Thursday, October 25, 2012

Plant of the Week: Trailing Lespedeza (Lespedeza repens)

This is not the large showy garden plant that many folks are used to having in their landscapes.  However, this little gem does have a role to play in the rock garden or in areas that are extremely dry, rocky, or sandy where little else will grow.  This could also be an excellent rock garden plant as it creeps along the ground and can form a large mat of vegetation.  The lespedezas, for which there are many, many species, are well known for their soil nutrient increasing capabilities, and this species is certainly no different, except it is diminutive. This plant maybe gets up 12” from the ground when in flower, but when I have seen it in the wild, it is always prostrate on the ground.  It has long trailing branches that support small clover like leaves with three leaflets.  It has typical pea like flowers since it is a legume and the color can vary from violet to pink to white tinged with shades of purple.  This produces a preferred seed for bobwhite quail but other birds have a tendency to leave it alone.  The normal range for this plant is pretty much all of the eastern United States and will stay in flower from June through October or freeze in Kentucky.  Surprisingly this species is used in gardens in Europe and China but not so much in North America, its native habitat.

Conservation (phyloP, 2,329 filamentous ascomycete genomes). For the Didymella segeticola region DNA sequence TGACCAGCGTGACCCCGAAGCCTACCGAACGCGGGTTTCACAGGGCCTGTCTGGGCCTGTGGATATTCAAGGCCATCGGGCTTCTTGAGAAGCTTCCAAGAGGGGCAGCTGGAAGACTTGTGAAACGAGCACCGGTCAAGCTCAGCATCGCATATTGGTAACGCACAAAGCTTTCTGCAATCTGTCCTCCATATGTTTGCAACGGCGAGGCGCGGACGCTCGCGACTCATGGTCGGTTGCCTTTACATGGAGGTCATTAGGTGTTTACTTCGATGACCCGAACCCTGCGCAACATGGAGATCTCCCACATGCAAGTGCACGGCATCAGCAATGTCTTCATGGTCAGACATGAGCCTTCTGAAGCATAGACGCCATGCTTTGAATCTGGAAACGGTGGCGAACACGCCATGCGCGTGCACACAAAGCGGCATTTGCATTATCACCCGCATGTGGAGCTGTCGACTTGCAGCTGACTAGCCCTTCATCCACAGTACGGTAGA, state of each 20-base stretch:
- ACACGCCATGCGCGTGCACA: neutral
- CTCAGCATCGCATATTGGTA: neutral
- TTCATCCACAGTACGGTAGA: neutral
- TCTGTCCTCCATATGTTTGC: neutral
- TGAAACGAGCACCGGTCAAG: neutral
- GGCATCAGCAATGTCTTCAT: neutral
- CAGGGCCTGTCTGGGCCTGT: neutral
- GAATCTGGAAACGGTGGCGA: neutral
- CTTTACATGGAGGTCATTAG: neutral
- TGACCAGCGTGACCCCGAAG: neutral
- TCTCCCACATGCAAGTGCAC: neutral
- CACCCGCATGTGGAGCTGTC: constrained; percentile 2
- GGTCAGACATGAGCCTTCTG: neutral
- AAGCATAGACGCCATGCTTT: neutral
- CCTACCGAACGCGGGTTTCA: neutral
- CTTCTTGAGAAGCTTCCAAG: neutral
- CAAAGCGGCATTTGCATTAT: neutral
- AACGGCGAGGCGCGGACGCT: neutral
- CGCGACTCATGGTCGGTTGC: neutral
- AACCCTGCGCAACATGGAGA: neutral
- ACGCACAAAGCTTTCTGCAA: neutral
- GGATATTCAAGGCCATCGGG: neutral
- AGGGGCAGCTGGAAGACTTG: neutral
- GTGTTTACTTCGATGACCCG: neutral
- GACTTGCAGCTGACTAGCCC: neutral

Wednesday, October 17, 2012

Plant of the Week: Starry Cleft Phlox or Sand Phlox (Phlox bifida)

This is one of the earliest blooming phlox found in the state and because of this, it does not have any of the problems with powdery mildew or root rot, as long as you plant it in the appropriate habitat.  This low growing and creeping type phlox, which is more delicate than any of the other phlox, requires full sun to some shade and it likes very well drained or sandy soil that is typically neutral in pH. It naturally occurs from Oklahoma up to Michigan and down to Kentucky and Arkansas. Compared to other phlox species, this one has deeply cleft lobes on the flower which make it quite distinctive. When fully established, this species can form a nice mat because 3 flowers typically form at the end of each stem and individual flowers can develop in the axils of the upper leaf. It can range in color from light blue to pink to white and is visiting by butterflies and moths.  It does have a taproot system but can re-seed itself easily given the proper growing environment. This is a species that does not like competition and companion plants should be grown at a bit of distance from the colony.